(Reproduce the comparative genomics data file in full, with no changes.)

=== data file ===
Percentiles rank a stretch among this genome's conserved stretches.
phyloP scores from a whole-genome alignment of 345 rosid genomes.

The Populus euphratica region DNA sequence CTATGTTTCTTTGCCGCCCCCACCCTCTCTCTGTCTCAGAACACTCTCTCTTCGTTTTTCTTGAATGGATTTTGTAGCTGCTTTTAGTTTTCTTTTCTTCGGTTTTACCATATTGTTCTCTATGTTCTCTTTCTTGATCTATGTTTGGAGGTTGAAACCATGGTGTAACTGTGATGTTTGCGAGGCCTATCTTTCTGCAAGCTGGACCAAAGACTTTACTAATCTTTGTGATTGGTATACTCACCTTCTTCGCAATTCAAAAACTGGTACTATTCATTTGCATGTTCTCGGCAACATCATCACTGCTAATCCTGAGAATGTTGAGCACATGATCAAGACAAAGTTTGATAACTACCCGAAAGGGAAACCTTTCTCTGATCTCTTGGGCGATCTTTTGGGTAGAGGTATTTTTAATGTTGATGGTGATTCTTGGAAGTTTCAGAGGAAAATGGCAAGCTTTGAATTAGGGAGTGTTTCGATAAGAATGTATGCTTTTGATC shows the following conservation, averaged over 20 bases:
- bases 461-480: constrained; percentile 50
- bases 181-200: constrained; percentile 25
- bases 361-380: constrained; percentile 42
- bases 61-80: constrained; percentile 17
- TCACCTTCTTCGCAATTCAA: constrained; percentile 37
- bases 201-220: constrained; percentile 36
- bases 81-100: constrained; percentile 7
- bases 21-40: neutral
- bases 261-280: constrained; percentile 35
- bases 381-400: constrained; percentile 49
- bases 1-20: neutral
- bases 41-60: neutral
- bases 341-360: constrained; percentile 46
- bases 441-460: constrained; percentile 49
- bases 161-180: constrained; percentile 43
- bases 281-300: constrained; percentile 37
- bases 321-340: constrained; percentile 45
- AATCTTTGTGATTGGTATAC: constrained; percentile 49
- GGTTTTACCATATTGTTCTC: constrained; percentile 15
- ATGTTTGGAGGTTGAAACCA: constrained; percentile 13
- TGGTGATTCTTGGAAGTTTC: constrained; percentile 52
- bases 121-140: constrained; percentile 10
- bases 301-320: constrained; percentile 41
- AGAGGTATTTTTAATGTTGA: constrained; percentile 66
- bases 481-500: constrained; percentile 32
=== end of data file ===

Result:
Percentiles rank a stretch among this genome's conserved stretches.
phyloP scores from a whole-genome alignment of 345 rosid genomes.

The Populus euphratica region DNA sequence CTATGTTTCTTTGCCGCCCCCACCCTCTCTCTGTCTCAGAACACTCTCTCTTCGTTTTTCTTGAATGGATTTTGTAGCTGCTTTTAGTTTTCTTTTCTTCGGTTTTACCATATTGTTCTCTATGTTCTCTTTCTTGATCTATGTTTGGAGGTTGAAACCATGGTGTAACTGTGATGTTTGCGAGGCCTATCTTTCTGCAAGCTGGACCAAAGACTTTACTAATCTTTGTGATTGGTATACTCACCTTCTTCGCAATTCAAAAACTGGTACTATTCATTTGCATGTTCTCGGCAACATCATCACTGCTAATCCTGAGAATGTTGAGCACATGATCAAGACAAAGTTTGATAACTACCCGAAAGGGAAACCTTTCTCTGATCTCTTGGGCGATCTTTTGGGTAGAGGTATTTTTAATGTTGATGGTGATTCTTGGAAGTTTCAGAGGAAAATGGCAAGCTTTGAATTAGGGAGTGTTTCGATAAGAATGTATGCTTTTGATC shows the following conservation, averaged over 20 bases:
- bases 461-480: constrained; percentile 50
- bases 181-200: constrained; percentile 25
- bases 361-380: constrained; percentile 42
- bases 61-80: constrained; percentile 17
- TCACCTTCTTCGCAATTCAA: constrained; percentile 37
- bases 201-220: constrained; percentile 36
- bases 81-100: constrained; percentile 7
- bases 21-40: neutral
- bases 261-280: constrained; percentile 35
- bases 381-400: constrained; percentile 49
- bases 1-20: neutral
- bases 41-60: neutral
- bases 341-360: constrained; percentile 46
- bases 441-460: constrained; percentile 49
- bases 161-180: constrained; percentile 43
- bases 281-300: constrained; percentile 37
- bases 321-340: constrained; percentile 45
- AATCTTTGTGATTGGTATAC: constrained; percentile 49
- GGTTTTACCATATTGTTCTC: constrained; percentile 15
- ATGTTTGGAGGTTGAAACCA: constrained; percentile 13
- TGGTGATTCTTGGAAGTTTC: constrained; percentile 52
- bases 121-140: constrained; percentile 10
- bases 301-320: constrained; percentile 41
- AGAGGTATTTTTAATGTTGA: constrained; percentile 66
- bases 481-500: constrained; percentile 32